How about privatizing Gov. Cayetano?

Bill Walters
Boat owner

Older dogs deserve to be treated with dignity

Older dogs are always the last ones adopted, if ever, and among the first to be euthanized. They provided years of loyalty and devotion, only to be left behind as used furniture.

Imagine their confusion as they are dumped at a shelter after dedicating their lives to a family, simply because they have become an inconvenience. They feel. They hurt. They get scared. But, mostly, they don't understand.

They don't understand what they did wrong to be thrown away like rubbish after years of faithfully protecting our children, our homes and ourselves, years of being there for us during our hard times, years of sharing our joys, years of staying at our sides, no matter what, asking only for a pat on the head, a warm place beside our bed, a little food and water.

Sometimes they are left behind because their owner dies and there is no one left to care for them. They are heartbroken and confused.

They don't deserve to be treated like inanimate accessories. They deserve to be treated with dignity and honored for their selfless devotion and service to humankind.

Please don't exclude your loyal old-timer from your moving plans. Do everything you can to keep him and then some. He would give his very life for you.

There are always alternatives. Please consider adopting or fostering a "senior" dog. They may require a bit more care than younger dogs, but then again, they probably know a few more "tricks" than most, too. Every dog has a right to live its life to the fullest. They have earned it.

Michael Teehan

Cataluna missed point on ADB conference

Lee Cataluna's observations on the Asian Development Bank meetings in her May 11 column are interesting, but she misses the point.

Obviously, no one wishes to attract business meetings to Honolulu that are likely to place at risk the public safety or otherwise embarrass Hawai'i in a fashion that would cause tourists or conventions to go elsewhere.

However, if Hawai'i wishes to grow economically and be viewed as a destination of choice for the international business community and travel industry, it must be prepared to compete with the many other locations around the world where there is a coordinated effort within the public and private sectors to attract business. It is naive to think that Hawai'i sells itself. Those days are over.

Sure, these events cost money, but there are numerous benefits that result as well. These range from short-term tourist revenues to more longer-term business opportunities.

Further, all of this builds on itself over time. This is the concept Gov. Cayetano recognized when he refers to Hawai'i as the "Geneva of the Pacific."

The ADB meetings did not plant a seed of smugness, as Cataluna suggests, but should encourage more of this type of leadership in the future.

Randy Harris

State Hospital must be closed for our safety

As a resident of Castle Hills and a neighbor of the State Hospital in Kane'ohe, I believe it should be closed.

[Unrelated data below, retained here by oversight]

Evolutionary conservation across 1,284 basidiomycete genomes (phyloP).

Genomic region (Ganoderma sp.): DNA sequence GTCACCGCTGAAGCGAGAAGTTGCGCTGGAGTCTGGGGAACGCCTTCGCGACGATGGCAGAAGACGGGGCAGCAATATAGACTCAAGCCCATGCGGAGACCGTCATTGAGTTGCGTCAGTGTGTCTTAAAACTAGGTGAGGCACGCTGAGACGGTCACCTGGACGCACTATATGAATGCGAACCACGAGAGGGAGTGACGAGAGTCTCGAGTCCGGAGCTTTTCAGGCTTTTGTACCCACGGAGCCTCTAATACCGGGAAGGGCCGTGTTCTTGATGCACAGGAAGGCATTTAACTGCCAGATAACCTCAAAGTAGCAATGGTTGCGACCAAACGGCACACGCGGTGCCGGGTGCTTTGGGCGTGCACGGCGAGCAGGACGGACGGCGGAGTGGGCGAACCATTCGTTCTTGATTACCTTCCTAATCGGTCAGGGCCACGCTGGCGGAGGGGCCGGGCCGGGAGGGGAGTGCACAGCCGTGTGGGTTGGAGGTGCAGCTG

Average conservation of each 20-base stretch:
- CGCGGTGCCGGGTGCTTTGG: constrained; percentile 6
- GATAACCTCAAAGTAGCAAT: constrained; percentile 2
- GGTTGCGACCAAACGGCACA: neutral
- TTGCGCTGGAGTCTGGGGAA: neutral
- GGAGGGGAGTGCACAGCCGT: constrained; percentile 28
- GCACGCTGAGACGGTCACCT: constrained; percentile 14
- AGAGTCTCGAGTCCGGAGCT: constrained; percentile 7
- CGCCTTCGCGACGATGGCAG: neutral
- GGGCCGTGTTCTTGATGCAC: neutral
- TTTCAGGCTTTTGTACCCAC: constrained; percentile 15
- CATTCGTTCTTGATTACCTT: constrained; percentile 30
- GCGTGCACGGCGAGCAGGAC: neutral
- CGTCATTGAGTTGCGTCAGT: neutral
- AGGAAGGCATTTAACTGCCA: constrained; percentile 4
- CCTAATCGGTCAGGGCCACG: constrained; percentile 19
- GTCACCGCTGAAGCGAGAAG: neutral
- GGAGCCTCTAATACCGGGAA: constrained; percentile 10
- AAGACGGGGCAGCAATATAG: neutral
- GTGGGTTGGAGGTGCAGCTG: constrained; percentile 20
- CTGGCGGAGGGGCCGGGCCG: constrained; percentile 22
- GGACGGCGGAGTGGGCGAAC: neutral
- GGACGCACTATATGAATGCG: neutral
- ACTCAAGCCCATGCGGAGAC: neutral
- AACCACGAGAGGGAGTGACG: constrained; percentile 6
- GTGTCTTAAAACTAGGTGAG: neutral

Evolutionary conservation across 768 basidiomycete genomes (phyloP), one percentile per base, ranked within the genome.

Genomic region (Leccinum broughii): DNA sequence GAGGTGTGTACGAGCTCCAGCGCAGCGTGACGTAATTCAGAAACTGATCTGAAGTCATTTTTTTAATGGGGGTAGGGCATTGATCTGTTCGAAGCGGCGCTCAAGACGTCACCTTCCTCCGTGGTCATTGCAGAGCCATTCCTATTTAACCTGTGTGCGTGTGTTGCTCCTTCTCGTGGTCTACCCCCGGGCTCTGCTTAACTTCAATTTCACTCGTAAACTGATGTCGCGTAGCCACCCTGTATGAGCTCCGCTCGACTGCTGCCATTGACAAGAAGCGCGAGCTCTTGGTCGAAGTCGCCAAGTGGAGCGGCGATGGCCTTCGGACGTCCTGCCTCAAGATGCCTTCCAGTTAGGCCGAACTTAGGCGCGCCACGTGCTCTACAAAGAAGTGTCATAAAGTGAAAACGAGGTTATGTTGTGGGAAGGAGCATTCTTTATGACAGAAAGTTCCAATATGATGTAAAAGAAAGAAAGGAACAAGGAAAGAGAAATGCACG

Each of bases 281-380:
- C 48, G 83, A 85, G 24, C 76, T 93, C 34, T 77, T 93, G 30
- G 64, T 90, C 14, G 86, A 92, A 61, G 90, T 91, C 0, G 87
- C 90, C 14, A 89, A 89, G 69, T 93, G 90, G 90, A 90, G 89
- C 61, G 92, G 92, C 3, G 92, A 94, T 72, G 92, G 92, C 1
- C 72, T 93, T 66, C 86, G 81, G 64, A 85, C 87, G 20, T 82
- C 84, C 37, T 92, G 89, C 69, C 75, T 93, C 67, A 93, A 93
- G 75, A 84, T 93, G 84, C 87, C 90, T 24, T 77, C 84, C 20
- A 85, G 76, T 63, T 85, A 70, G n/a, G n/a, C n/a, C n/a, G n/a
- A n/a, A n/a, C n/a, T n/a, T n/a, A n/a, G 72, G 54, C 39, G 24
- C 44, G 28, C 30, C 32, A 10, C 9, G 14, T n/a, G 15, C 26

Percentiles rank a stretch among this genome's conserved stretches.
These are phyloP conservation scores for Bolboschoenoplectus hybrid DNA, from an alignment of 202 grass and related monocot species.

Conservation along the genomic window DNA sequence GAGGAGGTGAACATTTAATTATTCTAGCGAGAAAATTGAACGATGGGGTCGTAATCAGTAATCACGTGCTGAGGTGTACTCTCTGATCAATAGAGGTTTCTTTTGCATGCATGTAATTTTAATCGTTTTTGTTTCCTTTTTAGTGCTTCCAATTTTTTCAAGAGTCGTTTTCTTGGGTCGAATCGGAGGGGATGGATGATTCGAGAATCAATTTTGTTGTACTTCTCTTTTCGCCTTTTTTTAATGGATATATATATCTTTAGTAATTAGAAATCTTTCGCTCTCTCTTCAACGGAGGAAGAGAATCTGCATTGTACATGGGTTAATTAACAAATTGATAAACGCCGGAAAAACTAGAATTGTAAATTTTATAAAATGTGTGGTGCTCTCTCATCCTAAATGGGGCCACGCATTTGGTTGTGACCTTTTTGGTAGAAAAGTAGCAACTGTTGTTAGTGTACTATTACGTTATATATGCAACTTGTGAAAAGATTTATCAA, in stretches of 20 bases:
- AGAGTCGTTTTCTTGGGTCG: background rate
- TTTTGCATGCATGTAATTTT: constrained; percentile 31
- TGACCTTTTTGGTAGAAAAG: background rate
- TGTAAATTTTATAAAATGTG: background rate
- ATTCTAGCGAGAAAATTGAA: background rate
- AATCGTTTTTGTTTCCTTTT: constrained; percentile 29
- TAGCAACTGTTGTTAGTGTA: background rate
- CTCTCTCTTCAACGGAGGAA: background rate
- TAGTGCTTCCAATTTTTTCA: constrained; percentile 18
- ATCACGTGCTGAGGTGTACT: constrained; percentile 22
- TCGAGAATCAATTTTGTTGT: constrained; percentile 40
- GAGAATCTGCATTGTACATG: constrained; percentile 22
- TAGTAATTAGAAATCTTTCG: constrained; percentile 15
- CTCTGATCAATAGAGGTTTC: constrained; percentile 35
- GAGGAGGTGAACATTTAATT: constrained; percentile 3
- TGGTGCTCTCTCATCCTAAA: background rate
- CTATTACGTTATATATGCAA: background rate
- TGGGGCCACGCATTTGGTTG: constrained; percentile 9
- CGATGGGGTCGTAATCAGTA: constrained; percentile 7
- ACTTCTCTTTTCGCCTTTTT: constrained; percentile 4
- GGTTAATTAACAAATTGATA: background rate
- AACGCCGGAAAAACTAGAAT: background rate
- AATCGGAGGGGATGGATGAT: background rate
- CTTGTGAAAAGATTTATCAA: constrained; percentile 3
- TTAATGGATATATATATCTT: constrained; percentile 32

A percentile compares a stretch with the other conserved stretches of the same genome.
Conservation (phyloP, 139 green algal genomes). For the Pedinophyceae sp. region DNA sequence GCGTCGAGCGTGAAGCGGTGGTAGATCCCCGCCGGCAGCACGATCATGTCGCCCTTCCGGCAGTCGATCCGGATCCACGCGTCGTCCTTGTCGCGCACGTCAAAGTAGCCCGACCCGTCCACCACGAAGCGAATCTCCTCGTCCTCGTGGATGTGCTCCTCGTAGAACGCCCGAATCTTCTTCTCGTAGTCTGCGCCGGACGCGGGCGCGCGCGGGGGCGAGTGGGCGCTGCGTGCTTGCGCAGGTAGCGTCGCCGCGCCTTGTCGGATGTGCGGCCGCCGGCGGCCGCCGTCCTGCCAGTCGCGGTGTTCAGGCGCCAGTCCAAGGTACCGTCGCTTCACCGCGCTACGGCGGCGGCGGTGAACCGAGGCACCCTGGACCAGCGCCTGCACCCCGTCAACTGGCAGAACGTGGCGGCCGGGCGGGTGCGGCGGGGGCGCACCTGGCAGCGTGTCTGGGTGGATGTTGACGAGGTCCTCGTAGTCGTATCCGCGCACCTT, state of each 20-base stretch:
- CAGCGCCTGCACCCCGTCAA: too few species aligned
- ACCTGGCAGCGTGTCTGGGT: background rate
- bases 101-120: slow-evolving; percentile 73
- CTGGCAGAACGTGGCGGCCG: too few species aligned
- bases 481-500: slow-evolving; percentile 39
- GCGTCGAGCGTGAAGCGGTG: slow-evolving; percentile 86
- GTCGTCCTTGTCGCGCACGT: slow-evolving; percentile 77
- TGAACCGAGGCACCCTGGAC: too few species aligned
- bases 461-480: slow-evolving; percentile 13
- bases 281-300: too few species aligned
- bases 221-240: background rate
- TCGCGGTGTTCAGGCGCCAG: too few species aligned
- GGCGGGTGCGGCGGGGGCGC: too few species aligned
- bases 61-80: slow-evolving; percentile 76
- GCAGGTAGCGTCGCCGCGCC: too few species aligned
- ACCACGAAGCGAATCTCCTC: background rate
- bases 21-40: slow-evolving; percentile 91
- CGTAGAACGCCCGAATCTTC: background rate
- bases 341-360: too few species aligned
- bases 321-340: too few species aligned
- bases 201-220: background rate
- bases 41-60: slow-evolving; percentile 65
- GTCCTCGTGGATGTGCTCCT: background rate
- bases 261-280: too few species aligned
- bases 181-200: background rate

When violent patients can readily flee the hospital, our safety is seriously threatened. If we cannot adequately secure the hospital, we should consider sending the patients to Mainland facilities.

Although I feel sorry for the residents of Kahala for the recent intrusion by one of the hospital escapees, I feel worse for my neighbors. They fear that someday a State Hospital escapee will threaten their families.

The rapid police response in Kahala was commendable. My neighbors were jealous until they heard that shots were fired. Some of them suggested we should be happy that the police response in our community to State Hospital escapees is neither adequate nor timely.

I continue to worry about the safety of my family posed by the numerous escapees. I worry about the threat from firearms and guard dogs that my neighbors may be acquiring to protect themselves. And now with the recent gunfire in Kahala, I worry about the police response.

So I suggest once again that we shut down the State Hospital.

Curtis Harada

Commission handled Mansho case properly

Recent letters to the editor and other commentaries have been critical of the Campaign Spending Commission in its handling of violations by Councilwoman Rene Mansho.

In particular, the commission assessed an administrative "fine" of $40,000, of which no less than $10,000 must be from her personal funds. The remainder of the "fine" was to force a forfeiture of the funds remaining in her campaign account. The last campaign disclosure statement provided by Mansho showed a balance of a few dollars in excess of $30,000.

The $10,000 administrative fine was a very harsh assessment, largely for using campaign funds that benefitted Mansho personally. Use of campaign contributions for personal benefit is a clear violation of the campaign spending statute.

The remaining violations were a laundry list of unreported or improperly reported contributions and expenditures and improper use of campaign contributions. There was no apparent evidence that Mansho gained personally from these infractions.

However, the violations were serious and of such magnitude that some sanction was called for, short of forcing a bankruptcy on the councilwoman. A reasonable alternative was to require Mansho to forfeit the remaining funds in the campaign committee's treasury.

There is no legal remedy to force her to refund the money to contributors. Furthermore, Mansho is barred from running in the 2002 council elections.

All administrative fines revert to the Hawai'i Election Campaign Fund, which is used primarily to provide campaign funding to candidates who qualify for public funding.

The Campaign Spending Commission is bound to carry out its responsibilities in strict adherence to the law and only within the jurisdiction of the campaign finance statute.

Robert Y. Watada
Executive Director, Campaign Spending Commission